Save Our Global Community: Stay Home

The Virus

Remember the children’s game “gotcha last”? In our family we played it for hours. It actually drove our mother crazy but we couldn’t help ourselves. The game would stop for hours and then there would be a little subtle finger touch during the dinner hour that one of us would feel all too late and know we had been tagged and we were it.

Now it’s become a reality. Chances are, if someone is infected with the virus and comes within 6 feet of someone else, and then they happen to sneeze, another person will catch it. If we go to the gym and we use hand sanitizer but happen to miss one tiny spot and wipe our noses without thinking, boom, we have it.

This isn’t an exaggeration. No one in America likes to be told what to do. Everyone I know in my group of friends has claustrophobia.Everyone I know has abandonment tendencies and hates to be alone. Everyone I know thinks the idea of being told to stay home and in their house and to avoid social interaction is akin to being incarcerated.

Well, guess what? If we don’t stay home and we don’t keep our families at home we are jeopardizing our freedom to live. Yes, we are jeopardizing our right to stay alive. Yes, we are jeopardizing the right of all of our neighbors to stay alive and be safe and healthy.

It’s really time to realize that this is no joke. We need to take care of our country. We need to look after our elderly population and make sure everyone is taken care of. Staying home is not such a bad thing and it’s what we all should be doing right now.

I  walk around my house and see how lucky I am because my house is filled with books many of which I have never read. Now I can read them.Now I can go in my garden and sit and reflect on a single camellia or the tenacity  of an ant.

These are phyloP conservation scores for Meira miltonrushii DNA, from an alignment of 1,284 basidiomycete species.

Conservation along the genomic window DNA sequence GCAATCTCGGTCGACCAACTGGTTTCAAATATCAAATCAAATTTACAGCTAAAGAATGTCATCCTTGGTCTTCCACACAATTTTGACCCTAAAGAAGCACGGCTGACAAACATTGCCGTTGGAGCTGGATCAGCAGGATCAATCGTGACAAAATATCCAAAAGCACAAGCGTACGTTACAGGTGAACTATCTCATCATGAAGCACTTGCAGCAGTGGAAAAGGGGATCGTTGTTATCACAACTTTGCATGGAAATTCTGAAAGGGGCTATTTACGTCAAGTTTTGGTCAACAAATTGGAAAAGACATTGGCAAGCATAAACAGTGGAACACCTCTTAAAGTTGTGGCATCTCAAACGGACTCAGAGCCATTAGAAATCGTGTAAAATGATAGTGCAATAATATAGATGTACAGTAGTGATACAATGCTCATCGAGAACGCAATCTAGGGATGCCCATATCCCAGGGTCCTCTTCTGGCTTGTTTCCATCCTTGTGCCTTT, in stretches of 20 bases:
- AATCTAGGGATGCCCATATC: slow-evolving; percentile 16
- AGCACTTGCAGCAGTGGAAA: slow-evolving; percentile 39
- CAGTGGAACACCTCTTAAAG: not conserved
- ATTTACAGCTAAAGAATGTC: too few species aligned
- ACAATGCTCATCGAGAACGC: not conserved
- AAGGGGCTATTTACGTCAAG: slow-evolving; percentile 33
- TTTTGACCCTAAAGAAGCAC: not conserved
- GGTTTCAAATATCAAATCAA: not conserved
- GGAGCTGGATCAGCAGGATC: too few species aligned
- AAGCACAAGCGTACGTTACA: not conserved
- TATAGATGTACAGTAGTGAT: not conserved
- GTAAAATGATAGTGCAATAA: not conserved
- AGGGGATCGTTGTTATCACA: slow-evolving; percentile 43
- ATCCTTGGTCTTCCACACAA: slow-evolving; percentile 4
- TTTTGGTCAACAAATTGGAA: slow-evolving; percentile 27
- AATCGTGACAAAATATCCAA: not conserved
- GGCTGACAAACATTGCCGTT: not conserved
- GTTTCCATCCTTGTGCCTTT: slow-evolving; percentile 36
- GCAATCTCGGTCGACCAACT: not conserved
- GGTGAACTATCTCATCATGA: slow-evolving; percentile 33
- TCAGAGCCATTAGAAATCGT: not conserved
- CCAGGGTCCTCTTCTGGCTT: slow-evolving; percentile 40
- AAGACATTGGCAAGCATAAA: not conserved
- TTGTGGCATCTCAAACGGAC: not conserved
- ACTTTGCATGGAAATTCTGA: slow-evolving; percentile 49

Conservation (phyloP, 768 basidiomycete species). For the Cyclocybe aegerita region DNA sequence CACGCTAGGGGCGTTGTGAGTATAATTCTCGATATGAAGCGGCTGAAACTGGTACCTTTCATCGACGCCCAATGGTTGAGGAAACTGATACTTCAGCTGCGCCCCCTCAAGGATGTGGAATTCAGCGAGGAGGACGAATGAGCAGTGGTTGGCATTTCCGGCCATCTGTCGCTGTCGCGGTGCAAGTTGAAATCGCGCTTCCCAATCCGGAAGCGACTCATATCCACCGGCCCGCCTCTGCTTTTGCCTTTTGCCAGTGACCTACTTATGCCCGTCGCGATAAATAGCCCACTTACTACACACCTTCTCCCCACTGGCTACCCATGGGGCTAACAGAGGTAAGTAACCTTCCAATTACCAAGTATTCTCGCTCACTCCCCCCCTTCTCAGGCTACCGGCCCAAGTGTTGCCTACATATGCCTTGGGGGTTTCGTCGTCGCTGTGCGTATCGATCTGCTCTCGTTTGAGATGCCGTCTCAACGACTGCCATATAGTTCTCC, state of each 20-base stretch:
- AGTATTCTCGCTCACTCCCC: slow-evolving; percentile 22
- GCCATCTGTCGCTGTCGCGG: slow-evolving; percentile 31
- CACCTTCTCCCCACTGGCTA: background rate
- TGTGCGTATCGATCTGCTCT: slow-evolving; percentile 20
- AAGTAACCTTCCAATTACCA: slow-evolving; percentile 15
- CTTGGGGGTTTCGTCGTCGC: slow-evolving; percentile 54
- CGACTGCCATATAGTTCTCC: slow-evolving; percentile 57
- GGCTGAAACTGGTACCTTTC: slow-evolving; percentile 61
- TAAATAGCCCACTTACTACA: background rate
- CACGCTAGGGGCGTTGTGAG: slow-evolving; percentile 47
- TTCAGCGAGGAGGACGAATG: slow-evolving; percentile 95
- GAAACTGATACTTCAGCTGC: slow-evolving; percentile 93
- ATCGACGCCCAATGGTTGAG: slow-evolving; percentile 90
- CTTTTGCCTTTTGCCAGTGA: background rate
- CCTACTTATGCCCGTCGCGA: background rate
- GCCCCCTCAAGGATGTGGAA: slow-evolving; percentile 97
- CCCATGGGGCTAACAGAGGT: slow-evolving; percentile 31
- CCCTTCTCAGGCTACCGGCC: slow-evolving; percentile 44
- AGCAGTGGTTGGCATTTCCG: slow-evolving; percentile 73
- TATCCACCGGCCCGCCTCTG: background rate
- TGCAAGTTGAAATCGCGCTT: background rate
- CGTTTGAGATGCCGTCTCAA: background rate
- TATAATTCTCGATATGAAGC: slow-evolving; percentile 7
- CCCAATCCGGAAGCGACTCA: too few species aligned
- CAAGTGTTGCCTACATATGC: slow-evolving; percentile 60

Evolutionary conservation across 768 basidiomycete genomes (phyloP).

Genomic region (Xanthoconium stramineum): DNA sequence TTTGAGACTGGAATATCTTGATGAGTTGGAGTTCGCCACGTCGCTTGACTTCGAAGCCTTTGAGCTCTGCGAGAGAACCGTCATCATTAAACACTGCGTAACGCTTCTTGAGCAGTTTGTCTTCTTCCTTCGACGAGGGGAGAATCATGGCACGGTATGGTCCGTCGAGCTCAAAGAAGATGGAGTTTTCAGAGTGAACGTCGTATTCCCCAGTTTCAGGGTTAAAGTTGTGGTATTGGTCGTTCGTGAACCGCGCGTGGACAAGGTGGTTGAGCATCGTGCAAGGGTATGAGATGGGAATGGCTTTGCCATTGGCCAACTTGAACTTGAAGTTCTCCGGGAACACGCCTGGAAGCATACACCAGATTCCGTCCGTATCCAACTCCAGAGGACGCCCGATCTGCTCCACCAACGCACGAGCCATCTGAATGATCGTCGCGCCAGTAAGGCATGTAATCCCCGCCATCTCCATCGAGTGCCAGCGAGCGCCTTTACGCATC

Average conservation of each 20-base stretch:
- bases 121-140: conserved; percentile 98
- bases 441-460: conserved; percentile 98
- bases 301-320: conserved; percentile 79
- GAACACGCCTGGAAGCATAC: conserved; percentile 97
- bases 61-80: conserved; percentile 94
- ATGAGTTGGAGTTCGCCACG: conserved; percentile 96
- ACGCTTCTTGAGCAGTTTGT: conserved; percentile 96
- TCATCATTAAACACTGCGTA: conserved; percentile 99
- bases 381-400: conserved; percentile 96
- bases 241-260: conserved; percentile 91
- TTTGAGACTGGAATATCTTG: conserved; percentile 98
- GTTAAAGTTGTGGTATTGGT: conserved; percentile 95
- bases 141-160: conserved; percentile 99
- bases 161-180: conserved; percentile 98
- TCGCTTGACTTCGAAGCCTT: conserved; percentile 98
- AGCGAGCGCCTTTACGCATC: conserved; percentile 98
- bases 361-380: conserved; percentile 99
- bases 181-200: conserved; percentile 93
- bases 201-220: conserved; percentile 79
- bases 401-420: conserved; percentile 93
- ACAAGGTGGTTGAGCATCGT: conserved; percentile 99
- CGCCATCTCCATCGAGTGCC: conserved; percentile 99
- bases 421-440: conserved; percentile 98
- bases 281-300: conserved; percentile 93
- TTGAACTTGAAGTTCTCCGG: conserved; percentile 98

I am so grateful for the texts from my family which happen almost daily and the phone calls from my friends. They warm my heart and make me feel less alone than I’ve felt in years. Now is the time for us to reach out through our wonderful technology and communicate with our children and our grandchildren and our friends and our family and tell them we love them. Finally, technology is a good thing.

Now is not the time to go out to restaurants and cafés and parties and risk catching the virus and then spreading it to other people who may not be strong enough to survive it.

Now is the time to respect our medical personnel who risk so much to take care of us. Now is the time to guard our families by realizing that  staying at home is actually a wonderful thing to be doing.

Consider our future and the future of our world and the safety of our population and make a decision to do your part in preventing the spread of this virus. Stay home. Read a book. Eat lightly. Take a walk. Pet your dog. Play a game with your kids. Delight in the sunrise and meditate longer. Take a bath. Practice deep breathing. Look at your scrapbooks. Get in touch with everyone you love and tell them you love them.

Do the best you can to stay safe and healthy and carry the world in your hands as if it’s a precious breath you would like to share with everyone around you. Just think, if everyone did this we would be safe.

Musical Chairs

Musical chairs

I feel like we’re playing musical chairs in the world.